Brent Callaghan gave a brief report on the recent NFSv4 bakeoff event held in Santa Clara, CA. July 11-13. This is the third event that tested NFSv4 interoperability. The first bakeoff was held October last year, and further v4 testing was seen at Connectathon in March. This bakeoff saw 7 implementations from 5 organizations. New this time was an OpenBSD implementation from the University of Michigan CITI group. Much use was made of a v4-enhanced version of the snoop packet analyzer, and a Tcl-based client called "nfsv4shell" that allowed testers to test NFSv4 operations interactively.

Brian Pawlowski presented possibilities for future work if the working group is re-chartered. These include:

He listed some requirements and issues for migration and replication:

Brian concluded with an interactive discussion on future work topics. He suggested that the working group could be re-chartered to cover a migration/replication project and suggested this as a simpler option to the alternative of winding up the group and forming a new one. A risk with pursuing this additional work is that it might drain resources from the on-going standards-track work to take NFSv4 implementations to draft. However, given the time it takes to take a new protocol to the point at which it can be implemented, there is likely little overlap in effort. Other projects that could be included in a re-charter include an SNMP MIB to promote interoperable server management and a name space project that could yield an implementation document for naming. There may be some interest in a disconnected operation project, though this may be just an implementation issue, and may not need the direct attention of a working group.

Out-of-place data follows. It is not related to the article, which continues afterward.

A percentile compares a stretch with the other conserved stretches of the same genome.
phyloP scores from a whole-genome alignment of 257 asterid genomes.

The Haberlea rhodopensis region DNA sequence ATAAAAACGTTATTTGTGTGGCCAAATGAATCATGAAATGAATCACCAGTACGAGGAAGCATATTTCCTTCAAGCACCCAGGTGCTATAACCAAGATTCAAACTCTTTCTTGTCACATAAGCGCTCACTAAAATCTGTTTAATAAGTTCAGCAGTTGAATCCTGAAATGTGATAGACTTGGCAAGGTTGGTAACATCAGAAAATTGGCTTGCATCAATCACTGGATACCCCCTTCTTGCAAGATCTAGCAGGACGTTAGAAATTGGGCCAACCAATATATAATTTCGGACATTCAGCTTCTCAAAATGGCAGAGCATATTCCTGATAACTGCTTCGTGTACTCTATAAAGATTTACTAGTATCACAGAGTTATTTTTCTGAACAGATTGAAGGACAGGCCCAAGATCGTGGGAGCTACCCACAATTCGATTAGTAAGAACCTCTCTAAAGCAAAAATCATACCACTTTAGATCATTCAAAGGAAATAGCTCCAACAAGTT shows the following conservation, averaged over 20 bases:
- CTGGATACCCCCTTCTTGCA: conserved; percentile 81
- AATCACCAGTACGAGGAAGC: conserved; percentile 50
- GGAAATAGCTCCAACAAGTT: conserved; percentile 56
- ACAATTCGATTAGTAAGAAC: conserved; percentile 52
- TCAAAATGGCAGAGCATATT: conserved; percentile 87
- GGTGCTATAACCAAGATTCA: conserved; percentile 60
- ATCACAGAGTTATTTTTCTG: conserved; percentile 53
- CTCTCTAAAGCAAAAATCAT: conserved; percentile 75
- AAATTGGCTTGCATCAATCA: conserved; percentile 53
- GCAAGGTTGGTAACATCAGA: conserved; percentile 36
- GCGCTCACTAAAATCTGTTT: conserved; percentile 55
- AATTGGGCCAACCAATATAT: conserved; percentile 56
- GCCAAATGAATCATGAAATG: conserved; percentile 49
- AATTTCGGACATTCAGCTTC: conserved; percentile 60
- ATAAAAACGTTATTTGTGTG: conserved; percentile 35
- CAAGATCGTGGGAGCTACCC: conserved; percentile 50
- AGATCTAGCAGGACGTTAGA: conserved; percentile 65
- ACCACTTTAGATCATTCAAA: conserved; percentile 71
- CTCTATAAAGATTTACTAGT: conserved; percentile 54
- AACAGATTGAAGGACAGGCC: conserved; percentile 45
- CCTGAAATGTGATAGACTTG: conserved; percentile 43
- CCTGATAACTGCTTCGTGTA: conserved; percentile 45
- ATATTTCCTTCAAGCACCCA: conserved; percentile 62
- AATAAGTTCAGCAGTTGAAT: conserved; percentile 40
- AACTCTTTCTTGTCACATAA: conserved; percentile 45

Tuesday Session (1 hour)

Brian Pawlowski lead an interactive discussion on the requirements of a file migration and replication protocol. There are some sticky issues with file migration: it is difficult to migrate or replicate files with a consistent fileid attribute. Other file attributes could be difficult to migrate or replicate, particularly across heterogeneous filesystems. Atomicity guarantees may require filesystem support of snapshots.

He provided an example of file migration in DFS. First, a filesystem operation creates a read-only clone of the fileset to be migrated. While this cloned fileset is moved, the read-write primary continues to be updated. In a second phase, the primary is locked briefly to all update traffic while the updates since the clone operation are moved. When the updates have been moved, the clients are switched atomically to the fileset at the new location. Clients never see a partially migrated fileset, the final atomic switch is not done if there are any errors. Although this method of migrating filesystems is very efficient and convenient, it does require a lot of support from the server's filesystem, e.g. the ability to create copy-on-write clones, and to identify and move updates to the clone.

The rsync protocol (see www.samba.org) provides an efficient file-level protocol for synchronization of file updates between two filesystems over a TCP connection. It handles recovery from failed synchronization and can detect and resolve file byte-range insertions and deletions. It provides no support for atomicity.

Brian built a list of requirements for file migration/replication:

Further discussion on the topic will be left to the mailing list.

Simon Cooper of SGI raised some concerns on NFSv4 security in the final minutes of the meeting. He said that the RPCSEC_GSS RFC leaves security negotiation up to the higher-level protocol, yet NFSv4 doesn't describe security negotiation outside of GETSECINFO. He suggested that it is inadequate since it does not require a secured connection between client and server. Given the time constraint, further discussion will be moved to the NFSv4 mailing list.


The slides from the meeting can be viewed at:



Bakeoff @ Techmart
NFSv4 Workgroup Directions (Day1)
NFSv4 Workgroup Directions (Day2)
NFSv4 I-D Status